The Evolution of Walt Whitman’s “O Captain! My Captain!”

The Library of Congress houses the largest archival collection of Walt Whitman materials in the world, all of which have are now available online. Seeing portions of Whitman’s poems in various stages of composition reveals both his very active creative mind and his innovative ways of seeing the world and crafting poetic expressions.

Expanding Student Understanding of Slavery in America by Exploring an Arabic Muslim Slave Narrative

In the January-February 2019 issue of Social Education, the journal of the National Council for the Social Studies, our “Sources and Strategies” article discusses the Life of Omar ibn Said, the only known extant narrative written in Arabic by an enslaved person in the United States. Analyzing this unique manuscript provides students with an opportunity to expand their understanding of some of the people who were brought to the United States from Africa to be enslaved. How educated were they? What did they believe?

Sergeants Robert A. Pinn and William H. Thomas: African American Entrants in William O. Bourne’s Left-Handed Penmanship Contests, 1865-1867

In 1866, William O. Bourne organized a unique left-handed penmanship contest for Union veterans who had lost the use of their right hand. Veterans were encouraged to submit a letter they had written using their left hand and a total prize money of $1000.00 was offered. The Library of Congress holds the many of the entrants’ letters and other information on Bourne and the contest.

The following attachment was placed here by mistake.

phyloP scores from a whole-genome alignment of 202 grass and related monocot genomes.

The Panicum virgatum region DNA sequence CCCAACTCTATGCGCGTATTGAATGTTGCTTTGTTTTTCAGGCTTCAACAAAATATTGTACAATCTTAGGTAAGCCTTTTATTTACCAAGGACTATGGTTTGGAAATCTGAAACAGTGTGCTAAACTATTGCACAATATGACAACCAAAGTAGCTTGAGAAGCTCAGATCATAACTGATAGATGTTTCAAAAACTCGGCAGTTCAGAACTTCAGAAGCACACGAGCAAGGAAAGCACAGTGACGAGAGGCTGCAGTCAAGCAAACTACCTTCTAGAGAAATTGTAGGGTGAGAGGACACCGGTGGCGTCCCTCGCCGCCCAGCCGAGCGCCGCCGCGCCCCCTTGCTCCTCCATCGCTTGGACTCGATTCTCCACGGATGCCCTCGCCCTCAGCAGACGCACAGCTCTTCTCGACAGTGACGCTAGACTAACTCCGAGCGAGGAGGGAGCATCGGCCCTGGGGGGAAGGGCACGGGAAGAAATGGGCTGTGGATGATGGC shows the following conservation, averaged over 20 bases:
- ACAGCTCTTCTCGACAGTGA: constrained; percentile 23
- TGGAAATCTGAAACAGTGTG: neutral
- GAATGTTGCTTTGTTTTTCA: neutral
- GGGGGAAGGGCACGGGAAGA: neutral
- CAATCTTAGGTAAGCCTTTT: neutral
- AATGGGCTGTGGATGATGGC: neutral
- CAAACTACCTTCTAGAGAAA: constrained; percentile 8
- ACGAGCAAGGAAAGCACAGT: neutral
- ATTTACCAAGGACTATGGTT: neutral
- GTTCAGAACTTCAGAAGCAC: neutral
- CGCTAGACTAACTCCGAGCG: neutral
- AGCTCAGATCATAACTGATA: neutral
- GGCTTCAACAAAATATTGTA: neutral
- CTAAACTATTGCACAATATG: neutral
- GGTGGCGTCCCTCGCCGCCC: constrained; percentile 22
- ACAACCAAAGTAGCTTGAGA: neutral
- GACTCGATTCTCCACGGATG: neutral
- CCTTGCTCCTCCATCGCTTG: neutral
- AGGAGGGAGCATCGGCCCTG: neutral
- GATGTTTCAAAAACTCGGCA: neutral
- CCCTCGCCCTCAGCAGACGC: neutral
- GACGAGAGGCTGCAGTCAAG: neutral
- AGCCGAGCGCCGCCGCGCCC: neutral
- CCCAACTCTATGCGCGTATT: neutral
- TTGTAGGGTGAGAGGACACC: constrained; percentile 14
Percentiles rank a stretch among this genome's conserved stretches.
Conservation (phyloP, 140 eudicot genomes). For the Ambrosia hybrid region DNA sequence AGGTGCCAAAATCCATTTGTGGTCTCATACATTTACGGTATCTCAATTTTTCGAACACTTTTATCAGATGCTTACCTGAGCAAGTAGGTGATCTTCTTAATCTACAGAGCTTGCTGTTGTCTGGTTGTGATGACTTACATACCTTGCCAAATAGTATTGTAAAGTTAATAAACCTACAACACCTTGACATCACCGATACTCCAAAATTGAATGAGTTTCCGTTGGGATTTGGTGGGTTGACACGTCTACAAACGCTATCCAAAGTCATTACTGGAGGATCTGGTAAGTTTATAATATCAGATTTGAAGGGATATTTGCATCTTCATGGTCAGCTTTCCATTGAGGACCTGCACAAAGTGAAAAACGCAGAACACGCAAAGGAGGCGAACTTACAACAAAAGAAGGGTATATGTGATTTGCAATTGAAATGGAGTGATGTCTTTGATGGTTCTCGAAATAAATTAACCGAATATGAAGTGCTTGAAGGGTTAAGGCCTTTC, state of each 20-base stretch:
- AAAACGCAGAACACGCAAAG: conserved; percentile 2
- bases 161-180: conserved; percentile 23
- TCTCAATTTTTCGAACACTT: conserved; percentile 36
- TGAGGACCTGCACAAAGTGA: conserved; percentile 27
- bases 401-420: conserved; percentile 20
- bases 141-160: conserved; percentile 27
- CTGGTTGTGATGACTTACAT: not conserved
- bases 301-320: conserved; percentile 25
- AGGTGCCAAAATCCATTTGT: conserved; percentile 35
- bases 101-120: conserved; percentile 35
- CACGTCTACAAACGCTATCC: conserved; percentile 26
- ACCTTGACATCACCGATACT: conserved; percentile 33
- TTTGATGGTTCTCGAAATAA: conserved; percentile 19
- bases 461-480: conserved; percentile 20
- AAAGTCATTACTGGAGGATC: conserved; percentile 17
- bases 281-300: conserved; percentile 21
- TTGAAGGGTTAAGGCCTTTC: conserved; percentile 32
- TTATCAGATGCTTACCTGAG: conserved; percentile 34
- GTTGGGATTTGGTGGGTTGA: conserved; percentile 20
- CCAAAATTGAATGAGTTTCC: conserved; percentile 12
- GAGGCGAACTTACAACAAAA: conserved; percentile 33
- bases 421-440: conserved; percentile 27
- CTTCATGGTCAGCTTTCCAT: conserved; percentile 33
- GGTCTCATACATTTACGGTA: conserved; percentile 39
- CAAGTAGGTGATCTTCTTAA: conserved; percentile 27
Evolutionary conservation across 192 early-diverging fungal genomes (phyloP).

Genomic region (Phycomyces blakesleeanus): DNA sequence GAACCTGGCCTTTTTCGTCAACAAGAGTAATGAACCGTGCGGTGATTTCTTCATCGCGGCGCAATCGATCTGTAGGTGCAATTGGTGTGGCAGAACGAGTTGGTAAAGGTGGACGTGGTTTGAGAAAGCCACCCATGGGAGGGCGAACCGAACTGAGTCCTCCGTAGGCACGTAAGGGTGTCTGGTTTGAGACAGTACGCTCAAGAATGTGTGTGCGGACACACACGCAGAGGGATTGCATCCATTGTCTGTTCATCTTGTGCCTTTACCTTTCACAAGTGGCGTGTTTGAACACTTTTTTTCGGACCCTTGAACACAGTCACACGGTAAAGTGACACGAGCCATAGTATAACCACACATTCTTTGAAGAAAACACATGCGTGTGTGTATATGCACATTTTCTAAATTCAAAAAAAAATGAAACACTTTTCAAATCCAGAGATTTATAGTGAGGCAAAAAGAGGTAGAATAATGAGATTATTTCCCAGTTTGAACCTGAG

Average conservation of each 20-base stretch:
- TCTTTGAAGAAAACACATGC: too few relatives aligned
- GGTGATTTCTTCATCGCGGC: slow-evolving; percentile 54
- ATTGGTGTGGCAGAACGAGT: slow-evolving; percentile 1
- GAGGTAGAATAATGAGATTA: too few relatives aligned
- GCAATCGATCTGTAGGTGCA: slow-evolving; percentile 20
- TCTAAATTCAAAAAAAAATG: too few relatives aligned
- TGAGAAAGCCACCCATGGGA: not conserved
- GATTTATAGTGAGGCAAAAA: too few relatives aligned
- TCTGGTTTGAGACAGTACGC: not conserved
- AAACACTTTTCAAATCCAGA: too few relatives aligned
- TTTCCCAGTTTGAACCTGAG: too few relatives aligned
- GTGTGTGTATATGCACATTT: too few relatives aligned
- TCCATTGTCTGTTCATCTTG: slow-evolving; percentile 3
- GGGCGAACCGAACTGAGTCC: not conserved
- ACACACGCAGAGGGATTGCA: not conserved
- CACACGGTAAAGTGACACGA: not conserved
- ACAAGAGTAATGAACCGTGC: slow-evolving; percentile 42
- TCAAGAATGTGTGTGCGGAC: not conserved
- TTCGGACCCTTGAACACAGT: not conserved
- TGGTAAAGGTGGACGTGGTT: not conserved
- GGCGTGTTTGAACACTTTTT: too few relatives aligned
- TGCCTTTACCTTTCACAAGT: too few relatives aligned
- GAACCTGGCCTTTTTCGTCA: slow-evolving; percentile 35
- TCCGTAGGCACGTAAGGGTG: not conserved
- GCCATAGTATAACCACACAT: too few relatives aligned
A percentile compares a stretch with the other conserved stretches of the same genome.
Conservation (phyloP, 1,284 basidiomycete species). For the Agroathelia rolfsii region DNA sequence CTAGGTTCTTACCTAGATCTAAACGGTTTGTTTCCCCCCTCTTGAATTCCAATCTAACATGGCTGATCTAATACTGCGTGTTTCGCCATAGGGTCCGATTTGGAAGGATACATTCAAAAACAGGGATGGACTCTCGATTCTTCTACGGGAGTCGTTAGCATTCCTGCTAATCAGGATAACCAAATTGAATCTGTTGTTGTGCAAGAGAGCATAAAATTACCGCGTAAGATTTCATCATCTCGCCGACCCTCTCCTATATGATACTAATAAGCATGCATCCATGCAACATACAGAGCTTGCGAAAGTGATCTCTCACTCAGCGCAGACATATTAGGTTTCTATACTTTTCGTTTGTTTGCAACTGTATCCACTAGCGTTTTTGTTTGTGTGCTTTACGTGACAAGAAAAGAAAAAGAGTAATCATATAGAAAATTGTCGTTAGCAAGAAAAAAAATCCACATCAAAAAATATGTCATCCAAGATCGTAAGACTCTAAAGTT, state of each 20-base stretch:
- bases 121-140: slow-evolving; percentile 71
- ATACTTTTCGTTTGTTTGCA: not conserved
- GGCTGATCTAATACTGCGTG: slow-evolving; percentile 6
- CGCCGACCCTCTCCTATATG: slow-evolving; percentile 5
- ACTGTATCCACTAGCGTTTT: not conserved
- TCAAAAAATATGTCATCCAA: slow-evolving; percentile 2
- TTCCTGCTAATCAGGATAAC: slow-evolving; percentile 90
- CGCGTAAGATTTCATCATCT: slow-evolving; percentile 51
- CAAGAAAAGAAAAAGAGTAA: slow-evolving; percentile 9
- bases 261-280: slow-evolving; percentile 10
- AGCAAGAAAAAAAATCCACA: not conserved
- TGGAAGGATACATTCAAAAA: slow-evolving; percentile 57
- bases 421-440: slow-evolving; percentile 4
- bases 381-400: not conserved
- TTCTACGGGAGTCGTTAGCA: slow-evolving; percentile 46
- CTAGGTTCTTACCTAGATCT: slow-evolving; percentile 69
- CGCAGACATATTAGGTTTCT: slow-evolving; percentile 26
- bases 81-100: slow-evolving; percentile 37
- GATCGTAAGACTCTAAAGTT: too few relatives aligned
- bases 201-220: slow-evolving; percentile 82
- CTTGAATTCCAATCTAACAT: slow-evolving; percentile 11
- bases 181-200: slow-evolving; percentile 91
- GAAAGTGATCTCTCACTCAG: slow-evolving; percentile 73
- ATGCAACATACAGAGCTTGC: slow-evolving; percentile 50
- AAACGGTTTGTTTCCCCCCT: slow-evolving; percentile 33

“When Johnny Comes Marching Home” Marches Across Time

Sometimes listeners are surprised to find a familiar tune lurking behind the lyrics of a new song. Songwriters may revisit and reuse existing compositions, hoping to catch a listener’s attention through something familiar. The Civil War era song “When Johnny Comes Marching Home” not only resembles an earlier song, but also inspired a number of parodies.

Sojourner Truth and the Power of a Portrait

A photograph of the abolitionist and suffrage activist Sojourner Truth that appears in the Library’s newest Primary Source Set for educators, “Civil War Images: Depictions of African Americans in the War Effort,” provides an opportunity to discover the questions that the objects in a portrait can raise about the message that image might have been meant to convey.

A Civil War Nurse’s Memoir: Discerning Women’s Experiences

Primary sources such as the letters and diaries of Civil War Nurse Mary Ann Bickerdyke offer rich insights into the lives of real people. The fragmented, personal nature of these sources requires careful reading in context and comparison across multiple accounts to glean information and construct understanding.